Since 2012, President Barack Obama's Deferred Action for Childhood Arrivals Executive Order (DACA) has allowed immigrants who were brought to the U.S. illegally as children an opportunity to apply for a driver's license, a work permit, and a social security number.
Obama's mandate was supposed to be a temporary solution for the group known as the DREAMers, and while there is bipartisan support for a permanent solution for this group of immigrants, nothing has ever passed both chambers of Congress. There are currently about 800,000 individuals benefitting from the DACA program who must renew their permits every two years.
"It's very tough, very stressful to continue to try and plan your life every two years," DACA recipient Hilario Yanez told CBN News. "I can't imagine me being here without having God by my side."
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Yanez says his mother brought him to the U.S. when he was a one-year-old, and it wasn't until he was in high school and started to apply for colleges that he learned he didn't have a social security number. DACA gave Yanez the opportunity to attend the University of Houston where he became the first member of his family to graduate from college.
"I was able to pay taxes. I was able to support myself and stand on my own two feet, pay my way through college," Yanez said.
But the policy wasn't designed to be a long-term solution.
"You have to live on the edge," Yanez explained. "Because this is a temporary solution and the administrations do change, it's really up to the president to decide whether or not to keep the program in place."
The Trump administration tried to phase out the program by not accepting new applicants and encouraged Congress to act instead, an approach Yanez said he supported.
"I actually supported that approach because it forced Congress to do its job because at the end of the day we want a permanent solution," Yanez noted. "Congress always works in chaos."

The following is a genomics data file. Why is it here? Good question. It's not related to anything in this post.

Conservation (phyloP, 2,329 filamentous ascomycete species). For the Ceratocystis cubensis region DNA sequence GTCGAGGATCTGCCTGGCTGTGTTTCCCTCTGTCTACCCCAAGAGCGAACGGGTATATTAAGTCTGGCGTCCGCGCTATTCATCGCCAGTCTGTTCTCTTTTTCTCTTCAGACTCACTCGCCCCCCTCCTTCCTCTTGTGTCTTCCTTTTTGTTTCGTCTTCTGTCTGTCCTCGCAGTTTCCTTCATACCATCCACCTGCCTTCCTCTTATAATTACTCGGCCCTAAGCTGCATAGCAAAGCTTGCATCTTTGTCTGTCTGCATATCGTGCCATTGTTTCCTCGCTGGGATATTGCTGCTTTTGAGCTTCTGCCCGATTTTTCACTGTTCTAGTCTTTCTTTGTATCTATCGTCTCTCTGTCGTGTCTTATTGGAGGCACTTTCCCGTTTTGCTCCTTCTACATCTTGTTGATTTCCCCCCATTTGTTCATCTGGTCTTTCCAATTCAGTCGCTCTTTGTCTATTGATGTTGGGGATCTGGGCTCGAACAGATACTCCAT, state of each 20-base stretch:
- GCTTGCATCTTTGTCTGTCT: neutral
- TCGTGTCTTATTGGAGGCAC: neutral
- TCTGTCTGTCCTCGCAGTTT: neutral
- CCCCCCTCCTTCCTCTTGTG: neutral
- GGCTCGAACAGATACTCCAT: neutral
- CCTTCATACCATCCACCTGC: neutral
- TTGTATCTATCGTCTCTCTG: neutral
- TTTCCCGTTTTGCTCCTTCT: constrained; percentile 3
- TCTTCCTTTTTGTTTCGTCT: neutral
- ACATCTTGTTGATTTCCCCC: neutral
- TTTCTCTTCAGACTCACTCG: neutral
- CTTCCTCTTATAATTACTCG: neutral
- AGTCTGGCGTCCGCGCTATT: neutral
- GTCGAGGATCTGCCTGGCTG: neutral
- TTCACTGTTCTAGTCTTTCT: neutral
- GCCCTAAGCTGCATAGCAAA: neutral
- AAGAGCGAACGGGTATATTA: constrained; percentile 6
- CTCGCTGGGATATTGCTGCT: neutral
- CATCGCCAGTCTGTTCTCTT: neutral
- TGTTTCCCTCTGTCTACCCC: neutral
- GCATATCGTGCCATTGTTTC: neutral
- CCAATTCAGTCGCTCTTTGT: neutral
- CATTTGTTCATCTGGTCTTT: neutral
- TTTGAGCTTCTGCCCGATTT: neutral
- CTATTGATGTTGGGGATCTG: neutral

But even under pressure nothing came about, and on January 20, 2021, newly inaugurated President Joe Biden ordered the DACA program be restored until Congress acts.
The House has already passed the Dream Act that provides a pathway to citizenship for the DREAMers. But with the current situation at the border, even Sen. Lindsey Graham (R-SC) who has co-sponsored the bill in the Senate for years is unlikely to support it.
"Biden has lost control of the U.S. Mexican border. Until he regains control and implements policies that work, it's going to be very hard to do the Dreamers or anybody else," said Graham at a press conference this month.
Yanez agrees with Graham that border security needs to be addressed, too.
"I think it's time for us to stop pointing the finger at each other and start working together," Yanez said. "When it comes to immigration there needs to be a balance of truth and law, but also compassion and love."
Yanez said he sympathizes with the families currently coming across the U.S. southern border.
"My heart goes for the kids. My heart goes for the families because, in reality, my mom did the same thing," he explained. "My mom did everything she could. She risked her life. She risked my life to come to the United States, so I am those kids."
Even though the House passed the Dream Act and President Biden supports it, Yanez isn't confident a permanent solution for the DREAMers will get the 60 votes needed to pass the Senate in the next two years.
"In the past, I've been very hopeful, but also I've been very realistic, and so I've learned to keep a guard up," said Yanez. "Unfortunately I don't see anything passing before the midterm elections."
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